Earlier this week, we took a look at several of the left-handed relief pitchers who are on the free agent market and could help the Mets. That group consisted of five pitchers, all of whom threw at least ten innings in 2020 with an ERA under three, a crude but easy way of sorting the group. Today, we consider a few more lefties who didn’t meet those marks but have had success, a group that includes two familiar faces.
Jose Alvarez only threw 6.1 innings in eight appearances for the Phillies this year, as he did not pitch again this year after taking a 105 mile-per-hour line drive to the groin on August 20. In the brief time that he was on the mound, he had a 1.42 ERA, and the 31-year-old was solid in a full season of work in 2019, finishing that year with a 3.36 ERA and 4.21 FIP in 59.0 innings. Those numbers were closer to his career marks, a 3.59 ERA and 3.73 FIP. Since his not-so-great rookie season in 2013, during which he made six starts, Alvarez hasn’t finished a season with an ERA above four.
Former Nationals starter Ross Detwiler made the transition from being a starting pitcher to a reliever in his final season with the Nationals in 2014. Beginning with the 2015 season, though, he struggled and bounced around, pitching for the Rangers, Braves, Indians, Athletics, Mariners, and White Sox. From 2015 through 2019, he racked up a 6.60 ERA in 182.2 innings across 26 starts and 50 relief appearances. This year, his second with the White Sox, was a much greater success, albeit in just 19.2 innings—all of which came in relief. Detwiler had a 3.20 ERA and 3.90 FIP, his best work in quite some time. It’s hard to put too much stock into such a short span of success, but maybe the 34-year-old still has something left to offer.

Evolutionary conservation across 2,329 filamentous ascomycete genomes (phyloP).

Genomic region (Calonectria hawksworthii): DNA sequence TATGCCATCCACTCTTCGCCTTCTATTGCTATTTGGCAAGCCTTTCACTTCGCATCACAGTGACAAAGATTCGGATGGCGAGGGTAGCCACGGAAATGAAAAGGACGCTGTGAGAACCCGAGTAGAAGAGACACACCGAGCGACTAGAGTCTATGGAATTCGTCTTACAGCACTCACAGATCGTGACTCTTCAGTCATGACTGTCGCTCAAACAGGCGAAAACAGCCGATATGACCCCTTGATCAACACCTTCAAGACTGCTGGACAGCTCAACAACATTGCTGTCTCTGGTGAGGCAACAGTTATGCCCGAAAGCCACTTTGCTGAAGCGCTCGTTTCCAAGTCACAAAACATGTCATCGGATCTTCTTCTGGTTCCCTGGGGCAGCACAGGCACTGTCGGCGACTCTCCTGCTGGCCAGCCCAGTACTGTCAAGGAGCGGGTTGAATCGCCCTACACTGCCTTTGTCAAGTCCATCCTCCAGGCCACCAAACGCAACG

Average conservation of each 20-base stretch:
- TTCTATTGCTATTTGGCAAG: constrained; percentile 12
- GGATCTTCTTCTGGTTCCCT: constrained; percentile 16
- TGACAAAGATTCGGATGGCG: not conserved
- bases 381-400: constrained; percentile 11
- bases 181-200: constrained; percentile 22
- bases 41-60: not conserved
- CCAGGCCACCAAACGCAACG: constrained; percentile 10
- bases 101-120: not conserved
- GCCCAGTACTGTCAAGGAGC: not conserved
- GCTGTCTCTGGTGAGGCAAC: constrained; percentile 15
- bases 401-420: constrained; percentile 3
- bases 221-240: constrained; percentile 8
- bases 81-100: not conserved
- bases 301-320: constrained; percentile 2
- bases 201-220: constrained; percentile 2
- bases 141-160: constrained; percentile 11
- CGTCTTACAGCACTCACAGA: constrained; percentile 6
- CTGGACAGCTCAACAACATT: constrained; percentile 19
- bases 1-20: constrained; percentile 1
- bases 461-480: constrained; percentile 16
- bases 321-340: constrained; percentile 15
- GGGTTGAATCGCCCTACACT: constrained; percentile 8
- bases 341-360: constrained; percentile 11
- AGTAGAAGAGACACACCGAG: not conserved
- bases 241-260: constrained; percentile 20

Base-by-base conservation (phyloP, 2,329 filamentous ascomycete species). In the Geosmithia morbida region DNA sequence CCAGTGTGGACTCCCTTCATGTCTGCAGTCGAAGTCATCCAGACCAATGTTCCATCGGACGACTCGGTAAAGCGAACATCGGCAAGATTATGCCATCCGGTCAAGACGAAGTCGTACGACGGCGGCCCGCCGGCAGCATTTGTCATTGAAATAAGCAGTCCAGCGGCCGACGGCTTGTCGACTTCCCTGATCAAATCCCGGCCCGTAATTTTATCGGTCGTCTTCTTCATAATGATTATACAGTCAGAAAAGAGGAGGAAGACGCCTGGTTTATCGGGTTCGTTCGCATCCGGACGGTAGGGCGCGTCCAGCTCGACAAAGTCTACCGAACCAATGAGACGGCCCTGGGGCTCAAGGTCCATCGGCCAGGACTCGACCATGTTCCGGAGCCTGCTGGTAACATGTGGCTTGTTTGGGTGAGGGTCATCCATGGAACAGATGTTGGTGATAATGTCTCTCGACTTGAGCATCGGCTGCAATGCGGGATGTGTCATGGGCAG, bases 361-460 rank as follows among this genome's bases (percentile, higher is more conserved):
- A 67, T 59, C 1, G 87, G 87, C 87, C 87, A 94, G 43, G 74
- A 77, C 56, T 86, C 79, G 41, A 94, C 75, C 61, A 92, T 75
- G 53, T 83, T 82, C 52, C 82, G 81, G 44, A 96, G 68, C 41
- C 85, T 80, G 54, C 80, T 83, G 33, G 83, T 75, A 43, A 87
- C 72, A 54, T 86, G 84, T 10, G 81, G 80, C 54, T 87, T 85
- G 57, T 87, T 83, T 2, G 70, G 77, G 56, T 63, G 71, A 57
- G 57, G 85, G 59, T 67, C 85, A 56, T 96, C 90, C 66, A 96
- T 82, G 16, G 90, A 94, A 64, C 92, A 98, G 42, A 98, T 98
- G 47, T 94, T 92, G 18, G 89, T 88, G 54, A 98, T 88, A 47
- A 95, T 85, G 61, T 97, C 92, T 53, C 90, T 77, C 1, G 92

Justin Wilson spent the past two seasons with the Mets, having been one of Brodie Van Wagenen’s shrewdest moves in his tenure as general manager. While he had a 3.66 ERA this year, Wilson totaled a 2.91 ERA in 58.2 innings with the Mets across the 2019 and 2020 seasons, and at times he looked like the team’s best relief pitcher. At 33 years old and still throwing his fastball at an average over 95 miles per hour, Wilson could be a good fit for the Mets moving forward, too.
Having pitched for the Braves, Yankees, and Cardinals before the 2020 season, Chasen Shreve was a low-cost pickup for the Mets last offseason, and he turned out to be pretty solid for them. Over the course of 25.0 innings, Shreve had a 3.96 ERA and 3.99 FIP. The Mets opted to non-tender him rather than use a roster spot to retain him at a modest salary, but the 30-year-old Shreve could still be a useful player to have heading into spring training and the 2021 season if there’s mutual interest in a reunion following the non-tender.